Патент USA US2409608код для вставки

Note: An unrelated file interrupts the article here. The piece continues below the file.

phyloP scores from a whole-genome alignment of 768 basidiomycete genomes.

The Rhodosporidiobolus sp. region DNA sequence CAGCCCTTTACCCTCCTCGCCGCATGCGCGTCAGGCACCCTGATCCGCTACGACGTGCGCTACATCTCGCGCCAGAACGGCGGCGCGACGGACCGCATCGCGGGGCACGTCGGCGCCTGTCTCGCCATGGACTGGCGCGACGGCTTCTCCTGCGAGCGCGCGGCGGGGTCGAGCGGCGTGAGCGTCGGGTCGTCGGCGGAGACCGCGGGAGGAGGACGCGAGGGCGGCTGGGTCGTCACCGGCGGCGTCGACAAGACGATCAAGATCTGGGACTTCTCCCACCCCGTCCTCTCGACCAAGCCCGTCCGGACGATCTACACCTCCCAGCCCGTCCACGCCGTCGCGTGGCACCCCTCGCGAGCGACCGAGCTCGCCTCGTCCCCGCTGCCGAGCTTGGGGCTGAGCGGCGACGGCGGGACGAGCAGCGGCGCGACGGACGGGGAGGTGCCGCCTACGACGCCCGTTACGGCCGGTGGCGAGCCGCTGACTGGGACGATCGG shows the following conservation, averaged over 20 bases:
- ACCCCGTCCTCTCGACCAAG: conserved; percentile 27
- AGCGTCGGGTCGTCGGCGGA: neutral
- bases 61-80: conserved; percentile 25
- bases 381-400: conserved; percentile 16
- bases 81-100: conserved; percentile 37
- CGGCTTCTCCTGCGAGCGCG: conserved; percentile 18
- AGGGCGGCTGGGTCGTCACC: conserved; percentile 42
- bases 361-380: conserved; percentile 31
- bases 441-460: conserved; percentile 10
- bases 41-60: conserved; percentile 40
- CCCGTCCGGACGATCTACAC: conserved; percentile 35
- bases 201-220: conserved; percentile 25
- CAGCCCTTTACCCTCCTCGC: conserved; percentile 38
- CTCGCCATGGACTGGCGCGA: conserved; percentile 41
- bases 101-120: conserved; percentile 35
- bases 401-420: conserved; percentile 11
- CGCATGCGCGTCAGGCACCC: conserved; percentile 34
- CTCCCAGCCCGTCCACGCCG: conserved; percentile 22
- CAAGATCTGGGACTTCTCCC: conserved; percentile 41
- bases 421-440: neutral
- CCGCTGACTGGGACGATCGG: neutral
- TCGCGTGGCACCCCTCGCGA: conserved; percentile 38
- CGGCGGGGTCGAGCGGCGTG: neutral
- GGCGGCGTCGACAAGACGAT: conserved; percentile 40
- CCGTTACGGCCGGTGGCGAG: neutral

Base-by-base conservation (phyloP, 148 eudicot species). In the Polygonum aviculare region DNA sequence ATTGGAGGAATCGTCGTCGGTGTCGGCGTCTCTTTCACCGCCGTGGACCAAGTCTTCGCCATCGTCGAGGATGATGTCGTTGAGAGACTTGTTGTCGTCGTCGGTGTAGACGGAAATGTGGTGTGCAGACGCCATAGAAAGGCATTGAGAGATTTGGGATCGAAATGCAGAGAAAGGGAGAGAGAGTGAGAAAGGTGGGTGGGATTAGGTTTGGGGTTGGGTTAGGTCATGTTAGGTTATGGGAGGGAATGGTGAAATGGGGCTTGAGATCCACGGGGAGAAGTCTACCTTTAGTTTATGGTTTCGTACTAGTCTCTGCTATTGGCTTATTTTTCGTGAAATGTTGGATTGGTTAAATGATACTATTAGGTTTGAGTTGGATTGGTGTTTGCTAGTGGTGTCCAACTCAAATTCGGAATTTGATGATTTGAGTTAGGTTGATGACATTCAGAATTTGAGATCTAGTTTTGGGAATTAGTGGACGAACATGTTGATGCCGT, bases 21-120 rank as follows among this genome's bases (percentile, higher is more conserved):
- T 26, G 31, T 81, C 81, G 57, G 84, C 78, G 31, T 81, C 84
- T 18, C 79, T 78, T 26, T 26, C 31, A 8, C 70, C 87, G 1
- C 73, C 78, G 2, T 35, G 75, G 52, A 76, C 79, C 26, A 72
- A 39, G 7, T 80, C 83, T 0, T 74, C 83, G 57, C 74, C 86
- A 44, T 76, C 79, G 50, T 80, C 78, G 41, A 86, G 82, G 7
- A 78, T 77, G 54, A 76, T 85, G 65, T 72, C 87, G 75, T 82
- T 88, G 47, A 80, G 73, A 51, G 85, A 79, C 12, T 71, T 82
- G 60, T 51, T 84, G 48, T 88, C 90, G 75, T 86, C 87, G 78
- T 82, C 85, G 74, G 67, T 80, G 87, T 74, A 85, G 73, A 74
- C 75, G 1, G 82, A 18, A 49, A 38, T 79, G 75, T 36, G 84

Oct. 22,1946. A. E. ANDERSON ’ ULTRA HIGH FREQUENCY DETECTOR Filed Sept. 24_, 1941 ' ‘2,409,603 I , 3 Sheets-Sheet l Fm " . _ lllllzllllll I + F162 (4/ A TTORNE Y Oct. 22, 1946. 2,409,608 A. |-:. ANDERSON ULTRA HIGH FREQUENCY DETECTOR Filed Sept. 24, 1941 3 Sheets-Sheet 2 _ FIG. 3 a 9% 18/ 58 80 50 5659 8/ 57 60 62 INVENTOR By A. EANDERSON WM Oct. 22, 1946. - " u ‘ I A, E_ ANDERSON Y 2,409,608 ULTRA HIGH FREQUENCY DETECTOR Filed Sept. 24, 1941 ‘ 3 Sheets-Sheet 3w ‘ F104, A TTORNEV Patented Oct. 22, 1946 2,4 ES ATNT QFFHCE 2,409,608 ULTRA HIGH FREQUENCY DETECTOR Alva Eugene Anderson, New York, N. Y., assignor to Bell Telephone Laboratories, Incorporated, New York, N. Y., a corporation of New York Application September 24, 1941, Serial No. 412,065 1 Claim. (Cl. 250—20) 1 2 This invention relates to electron beam devices, particularly for operation at ultra-high frequen closures or chambers 4 and 5 are associated with c1es. An object of the invention is to intermodulate wave energies by virtue of non-linear actions in electron beams associated with a plurality of elec certain electrodes within the envelope l. The resonating chamber 4 is designated as the input resonator and is provided with any suitable means 6 for the introduction thereinto of an incoming electromagnetic wave. A source ‘I of electromo trodes, particularly for use in frequency shifting arrangements for radio repeaters, first and sec ond detectors in superheterodyne receiving sys tive force of relatively low frequency is asso ciated with one of the elements of the electron gun 2. The resonator 5 is provided with means tems, and the like. 10 8 for leading away therefrom developed or am Another object is to improve and stabilize the pli?ed energy in theform of an electromagnetic operation of electron beam devices. wave. The electron gun 2 is provided with an A feature of the invention is a method of freelectron emitting cathode 9 which is associated quency conversion employing combinations of with any suitable heating means energized, for velocity variation and density variation effects in 15 example, through leads I0 and II by a source l2 an electron stream with the aid of resonating of electromotive force. Associated with the oath chambers. ode 9 is an electrode l3 for use in regulating A further feature is a detector making use of and varying current of the electron beam and a varying electron current intercepted by an commonly known as an accelerating electrode. apertured electrode, the amount of current inter- 20 It may be adjacent to and coaxial with the oath cepted being varied as the result of the shifting ode. A pair of suitably-shaped electrodes l4 and of a focal point of a focussed electron beam. Another feature of the invention is an auto- [5 which may be fused into the walls of the enve lope I, de?ne an input gap l5 and serve to close matic volume control employing variable electron the resonator 4 except for suitable apertures left velocities. 25 in the electrodes for the passage of an electron Still another feature is the coupling of two beam or stream from the gun 2. The walls of resonators through a common wall thereof, both the envelope I serve to separate the resonators 4 resonators being also coupled to a common elecand 5 by a desired distance and to determine a tron beam. suitable drift space H. A pair of electrodes l8 Further objects and features of the invention 30 and I9 de?ne an output gap 20 associated with will be apparent from the following detailed dethe resonator 5. The resonators 4 and 5 may be scription and the accompanying drawings, while the scope of the invention is de?ned in the appended claim. In the drawings, Fig. 1 shows an arrangement for shifting from conductively connected together and to the col lector 3, making a system which is maintained at a substantially constant potential difference 35 from the cathode 9 by a source 2| of electro motive force, the negative terminal of which is one ultra-high frequency to another, as for examconnected to the cathode. A supplemental out ple in a radio repeater; put means 22 is associated with the resonator 5, Fig. 2 shows a superheterodyne receiving syspreferably in the form of a coaxial line, the inner tern employing features of the invention in con- 40 conductor of which is connected to an interme nection with the ?rst detector stage; diate point 24 of the source 2! through a recti Fig. 3 shows another form of superheterodyne ?er 23. The recti?er is shunted by a parallel receiving system employing features of the invencombination of a resistor 25 and a condenser 26, tion in the first and second detector stages; the unit formed by the elements 23, 25 and 26 Fig. 4- shows an alternative form of ?rst de- 45 being serially inserted in circuit with the source tector; and l and the accelerating electrode IS. A stabilizing Fig. 5 shows a detector employing a focussed resistor 21 may be provided in the cathode lead. electron beam with variably displaceable focal The arrangement of Fig. l is adapted to effect point. a transfer of modulated energy from one high In the arrangement of Fig. 1 an envelope l 50 frequency wave to another, both of which may of insulating material is shown enclosing a plube in the ultra-high frequency range. In the rality of elements including an electron gun operation of the system an incoming wave of the shown generally at 2 and an electron interceptfrequency to which the resonator 4 is tuned, is ing or collecting electrode 3 referred to- hereinintroduced through the input means 6 with the after as the collector. A pair of resonating en- 55 consequent setting up of a high frequency alter 2,409,608 E5 in the input gap H6. The source ‘I is arranged to operate at a frequency equal to the di?erence which it is desired to introduce between the fre quency of the incoming wave and the frequency with the steady biasing potential impressed upon the accelerating electrode H3. The circuit is so arranged that the potential difference across the resistor 25 opposes the potential of the source 2i in determining the resultant potential of the electrode l3. In the well-known manner of automatic control systems of this type, changes in the amplitude of the output wave of the outgoing wave. The resonator 5 is tuned to the frequency of the outgoing wave. The function of the source ‘I’ is to superpose variations of the above-mentioned difference frequency upon the potential of the electron accelerating due to variations of the input wave are mini electrode :3 to regulate the space charge effect in the tube and consequently to produce corre sponding variations in the current or electron density of the beam. The beam, in traversing the input gap i5, has superimposed upon the above-mentioned current variations from source ‘I, a succession of electron velocity variations impressed by the incoming wave. It is further contemplated that the incoming wave will carry amplitude modulations corresponding to a signal mized. If it is desired, instead, to emphasize amplitude changes to secure a volume expansion effect, the polarity of the recti?er 23 may be made the reverse of that shown. Stabilization of the system against power sup; which is to be repeated. . The electron beam, thus modulated in density in accordance with the oscillations of the local source ‘I and in ‘velocity in accordance with the variations of the incoming wave, is allowed to traverse the sub 4 ing slow changes of current to produce a varying potential difference across the elements in series nating potential between the electrodes M and 25 ply fluctuations associated with the source 21 is provided by means of the resistor 27 in the cathode return lead. Changes in the cathode return current affect the potential difference across theresistor 2T inherently in the proper sense to minimize such current changes by con trolling the effective voltage between the cathode on the one hand and the system comprising the resonators 4 and 5, collector 3, and associated electrodes on the other hand. stantially ?eld-free drift space H to permit Arrangements for maintaining an electron further grouping of the electrons to take place. beam in any other suitable manner may be In the absence of the density variations im substituted for the electron gun 2. Any suitable pressed upon the electron beam by the source l but in the presence of velocity varying poten 30 resonators and electrodes may be substituted for the corresponding elements illustrated provided tials across the gap N5, the velocity variations tend to produce approm'mately proportional elec tron density variations at the output gap 26. ‘The effect of the superposed density variation in the beam current is to produce a variation in the number of electrons per unit time which are subjected to the velocity variation at the input gap. As a result, the electron density variation at the output gap 26 tends to be pro 'portional to the product of the two superposed variations, thereby introducing components cor responding tointermodulation products, such as combination frequencies according to well-known principles. Any desired modulation product may be accentuated by dimensioning or tuning the resonator 5 to resonate at the frequency of the selected modulation product. For example, the component of frequency equal to the incoming only that means are present for superposing an amplitude or current density variation and an electron velocity variation upon an electron beam which beam is thereafter subjected to suitable conditions or manipulation which results in a regrouping of the electrical charges in the beam in some manner adapted to produce intermodu lation of the original variations. The automatic control features and stabilizing elements may, of course, be either omitted or included, as desired. Fig. 2 illustrates certain features of the inven tion embodied in a superheterodyne radio re ceiver. The facilities for producing the electron beam, the envelope l, the collector 3, and the input and output resonators and associated ar rangements are substantially the same as in the frequency minus the frequency of source ‘I may system of Fig. 1, except that the output resonator be selected ‘by making the critical dimensions of the resonator 5 somewhat greater than those of the, resonator 6 in such proportion as to tune the resonator 5 to the desired output frequency. resonator 4. Intermediate between the input and output resonators are two auxiliary chambers 28 With proper tuning, an electromagnetic wave 5' is tuned to the same frequency as the input and 29 having a common wall 39. The interiors of the chambers are shown coupled by means of of the selected frequency will be sustained in 55 a coupling loop 3| passing through an aperture the resonator 5 and delivered to the ouput means 3. By making the resonator 5 somewhat smaller than the resonator ll, on the other hand, the fre quency component equal to the incoming fre in the Wall 3!}. Alternatively, the loop 3| may be omitted and the aperture itself may be suitably repeater. provided between the resonators 6i and 28 and the resonators 29 and 5’. Electromagnetic focussing coils 38 and 39, respectively, may conveniently be, placed. adjacent to the drift spaces 36 and 31 and energized by sources 45) and iii of electromo dimensioned to provide the coupling. If desired, an iris or other suitable arrangement may be used quency plus the frequency of source ‘I may be 60 to secure a variable coupling. Conductively con nected with‘ the wall 30 is an electrode 32 com selected. Of particular interest in the use of the prising adisc with an axial aperture surrounded arrangement of Fig. 1 as a radio repeater, the by a short tube 33. The resonators 28 and 29 are diiference between the input and output fre provided with electrodes 34 and 35 respectively quencies is utilized to avoid undesirable reaction of the output upon the input which would other 65 having apertures aligned with the aperture in the disc 32. Drift spaces 36 and 31 respectively are wise cause self-oscillations or f‘singing” in the Automatic stabilization of the intensity of the output wave is provided by taking a sample of the output wave from the resonator 5 through the coupling means 22 and applying the sample wave to the rectifier 23. The time constant of the resistor-condenser combination 25, 26 is preferably adjusted to a suitable value to smooth out rapid variations of the recti?ed current, leav tiverforce. Alternatively, suitably designed per ‘manent magnets may be substituted for the elec ‘tromagnets. The collector 3 is connected by way 75 of a tuned circuit 42 to the cathode 9. An inter 2,409,608 6 5 The system of Fig. 2‘ may be employed simply mediate frequency ampli?er 43, a detector 44 and as a high frequency ampli?er if desired, in which case, the high frequency output may be taken from the resonator 5' by any suitable output means such as the coupling 8 illustrated in Fig. 1 and the collector may be connected to the posi tive terminal of the source of biasing potential. Elements 42, 43, M and 45 and source ‘5 may then a translating device 155, such as a telephone re ceiver, are coupled in tandem arrangement with respect to the tuned circuit 132 in the conventional manner of a superheterodyne receiving system. The control elements 23, 25 and 26 may be coupled to the output device 22 in a manner similar to that shown in Fig. 1. In this case, however, the control is shown applied to the potential of the resonating system instead of the electron accel erating electrode. The operation of the system of Fig. 2 in its \be omitted. - ' The automatic control arrangement‘of Fig, 2 is shown as operating to control the average electron velocity at the electrode i4 thereby con trolling the electron transit time through the drift spaces 35 and 3‘! and consequently controlling broad aspect is similar to that of any super heterodyne receiver. An input wave is impressed upon the resonator it through the input coupling 15 the gain of the device as a high frequency am pli?er. With the recti?er 28 polarized in the di 6 to impress velocity variations upon the electron rection indicated by the arrow the control is such stream which has also been given an electron as to minimize volume changes. If instead, it is density variation through the action of the local desired to emphasize the volume changes to give source ‘i. The operation of the system differs a volume expansion effect, the polarity of the from that of Fig. 1 among other particulars, in recti?er should be reversed. that the essential interrnodulation of the local Fig. 3 shows a superheterodyne receiving sys and incoming waves is effected in a somewhat tem employing two electron beam devices in a different manner. Intermodulation according to tandem arrangement. In the ?rst tube, shown the scheme described in connection with Fig. 1 at the top of the ?gure, the incoming wave is may also occur in the drift space 36 of Fig. 2, but impressed upon the resonator G by means of the by tuning the resonator 28 to the frequency of coupling 5 to produce a velocity variation in the the incoming wave the intermodulation at this electron beam at the gap :6. Conversion of the point may be subordinated to ampli?cation of velocity variations into current density variations the incoming wave, the latter process being is provided for in the drift space ll. The local brought about by electron density variations serv oscillations are generated in a resonant chamber ing to set up forced oscillations in the resonator of concentric structure having an outer wall 50, 28. A portion of the energy of these oscillations and inner walls 5!, 52, 53 and M, of which 52 and is transmitted to the resonator 29 by means of a 53 are conductively connected with the outer wall coupling loop 3! to produce a second and rela tively intense velocity variation of the electron I by wires 88 and 38, respectively. The wires are preferably of su?iciently small dimensions not to beam in the gap between electrodes 33 and 35. interfere materially with the transmission or os By electron drift action in the drift space 3? a cillation of electromagnetic waves within the en further ampli?ed electron density variation is closure. The wires preferably extend radially or produced in the gap 28, causing forced oscilla tions in the resonator 5’. The ampli?ed oscilla 40 substantially perpendicular to the electrical lines of force normally existing therein. Three gaps tions in the resonator 5’ will impress a new and 55, '56 and 57 are provided along the course of still further ampli?ed velocity variation upon the the electron beam separated by additional drift electron beam before the beam enters the space spaces 58 and 59. The electrode I851 together with between the electrode Iii and collector 3. To obtain the desired intermediate frequency 4 an electrode I8! de?nes the gap 55 and the gaps '55 and 57 are de?ned by similar pairs of elec component which may be at the frequency of the trodes. The ends of the resonating chamber are difference between the incoming wave and the closed by means of annular pistons 6t and SI, source if, velocity sorting of the electrons is ef which are slidable for purposes of tuning the resonant chamber. The collector 3 is conduc tively connected to the inner conductor 6!! of a concentric transmission line of which a tube '65 fected by subjecting the beam to a retarding or re?ecting ?eld. The ?eld is conveniently pro duced by connecting the collector 3 to the cathode 9 as illustrated, thereby placing the collector 3 at a potential considerably negative with respect to the potential of the electrode l9. Due to the reflecting ?eld, the slower electrons passing elec of conductive material connected conductiv'ely with the walls of the resonanting chamber is the outer conductor. The conductor 6!! is connected to the tuning chamber and to ground through a high frequency choke coil 86. The concentric line 64, 65 is connected to another concentric line trode it are unable to reach the collector 3 and are turned back, but the faster electrons are able to enter the collector 3 and induce a pulsating current in the return circuit. The intermediate 68 of smaller diameter through a tapering sec tion 67. frequency component of the pulsating current is resonated by the tuned circuit 42, thereby supply ing an input to the intermediate frequency ampli ?er @3. Intermediate frequency ampli?cation and a A second electron beam tube serving as an am ?nal detection as well as translation of the signal ‘ are accomplished in the usual manner as in any superheterodyne receiving system. It is contemplated that the frequency of source v pli?er and second detector is shown in the lower portion of the ?gure and has an input resonator 82 coupled to the transmission line 68 by means of a coupling loop 69 inside the resonator. The wave impressed upon the resonator 62 produces a velocity variation of the electron beam at an input gap ll]. Velocity sorting is effected in the ‘I will be relatively low compared to the frequency output gap ‘ll due to the steady difference of of the wave incoming at the coupling 6, in which potential maintained between insulated portions 70 case the difference frequency will lie within the 82 and '83 of an output resonator by the electro transmission band of the resonators ll, 23, 29 and mctive force of a biasing‘source 84. The slower 5’. If desired the transmission band may be electrons of the beam are turned back and only widened by detuning slightly one or more of the the faster electrons continue, ?nally striking a resonators or by increasing the degree of cou 75 collector 12. A coupling transformer 13 is pro pling between resonators 28 and 29. 2,409,608 7 8 vided for repeating the alternating portion of the used instead of the connected electrodes I03 and pulsating current in the collector lead and a translating device such as a telephone receiver 14 is connected to the secondary of the‘ trans former ‘I3. In the operation of the system of Fig. 3 the in coming oscillations and local oscillations are com bined in the ?rst or upper tube to produce a wave I04. Focusslng means such as an eleotromagnet I01 energized in any suitable way as for ex ample by a battery I08 is provided to bring the electron beam to a focus near the electrodes I03 and I04. 7 In the operation of the system of Fig. 5 the incoming wave is resonated in the chamber I00 of somewhat lower frequency corresponding to and by means of the gap IOI impresses a velocity the usual “intermediate frequency” wave. The 10 variation upon the electron beam. The electron wave so produced is ampli?ed by the second or gun 2 is preferably of a type which focusses or lower tube and the signals are detected by the concentrates the electron beam, and arranged to velocity sorting process above described. The establish a focal point in the gap I M. The local oscillator is substantially a, two-stage am focussing coil I01 normally produces a point of pli?er with coupling between the output and in 15 concentration of the beam in the neighborhood put. The relative voltages impressed upon the of the electrodes I03 and I04. The electron input gap 55 and the output gap 51 may be ad velocity variation impressed upon the beam is justed by proper setting of the tuning pistons 60 arranged'to be su?icient to cause a shifting of and BI, a movement of both pistons in thesame the point of concentration axially with respect to direction an equal amount having substantially 20 the electrodes I03 and I04 in accordance with no effect on the resonant frequency. I If it is de amplitude modulations of the incoming wave. sired to operate the lower tube at a much lower The electrodes I03 and I04 are thus caused to frequency, e. g. in the ordinary intermediate fre intercept a variable portion of the electrons of quency range, the second tube may be replaced the beam, thereby producing a pulsating current by a conventional intermediate frequency am through the resistor I 005 and receiver I06. If pli?er. desired, the resistor I 05 may be replaced by a Fig. 4 shows another arrangement for the ?rst tuned circuit resonant to a desired intermediate detector of a superheterodyne receiving system. frequency and the voltage variations in this A resonant chamber 90 is tuned to the incoming tuned circuit may be employed to excite an in frequency. Another resonant chamber SI having : termediate frequency ampli?er. a wall in common with the resonator 90 is tuned What is claimed is: to the frequency desired for the local or beating A modulating system comprising an electron oscillator. A gap 92 is provided within the reso beam-type tube, a plurality of resonating cham nator 90 and gaps 93 and 04 within the resonator bers arranged in succession along the path of 0|. The collector 3 is connected to the biasing the electron beam, one of said resonating cham potential source through a tuned circuit 05 which bers having two electron permeable electrode may be tuned to the difference frequency. portions in opposite walls, in alignment with the In the operation of the arrangement of Fig. electron beam to permit the beam to traverse 4 the electron beam receives a velocity variation said resonating chamber, another of said reso in accordance with the incoming waves at the 40 nating chambers being located beyond said ?rst gap 92. The beam receives a second electron mentioned resonating chamber and enclosing a velocity variation at the gap 93 in accordance drift tube and having two electron permeable with the local oscillations. The electron path electrode portions in opposite walls, said elec between the gap 93 and the collector 3 is essen trode portions and the axis of said drift tube tially a drift space and due to the non-linear being in alignment with the electron beam, said character of the drift space action, difference fre > second-mentioned resonating chamber being quency components are set up in the electron resonant at a frequency di?erent from the density variations e?ected by the drifting of resonant frequency of the ?rst-mentioned reso the electrons. The gap 94 is provided for the nating chamber, a source of electroenagnetic purpose of extracting enough energy from the waves coupled to said ?rst-mentioned resonat electron stream to support continuous oscilla ing chamber to excite forced oscillations there tions in the resonator 0%. The intermediate fre in and to impress an electron velocity variation quency wave may be of sufficiently low frequency upon the electron beam at the frequency of said to be handled with ordinary tuned circuits, and forced oscillations as the beam traverses the any desired utilization device, such as an inter resonating chamber, a substantially ?eld-free mediate frequency. ampli?er, may be coupled to drift space between said ?rst and second-men the tuned circuit '95 in well-known manner. tioned resonating chambers for converting the Fig. 5 shows an alternative form of detector said velocity variation of the electron beam into which may be used either as a ?rst or second a corresponding electron density variation, means detector in a superheterodyne receiving, system including the said electron permeable electrode or as a simple detector for the direct conversion portions of said second-mentioned resonating of an ultra-high frequency wave to recover the chamber and the said drift tube enclosed within original signals in a single step of detection. A said resonating chamber for generating self resonator I00 is provided for the input wave oscillations in said second mentioned resonating and is associated with a gap IOI. Separated chamber and for impressing upon the said density from the ?rst gap by a space I02 are a pair of varied electron beam at a point ahead of said connected electrodes I03 and ‘ E04, which may be enclosed drift tube, a second velocity variation at like the electrodes shown herein for the accom the frequency of said self-oscillations and means modation of a resonating chamber, but with the including the said enclosed drift tube for con chamber omitted. The electrodes I03 and I04 70 verting the compound variation of the electron are connected to the positive terminal of the beam so produced into a second electron density biasing potential source through a resistor I05 variation comprising an intermodulation of said which is shunted by a translating device such forced oscillations and said self-oscillations. as a telephone receiver I06. A single electron permeable electrode of any suitable type may be 75 ALVA EUGENE ANDERSON.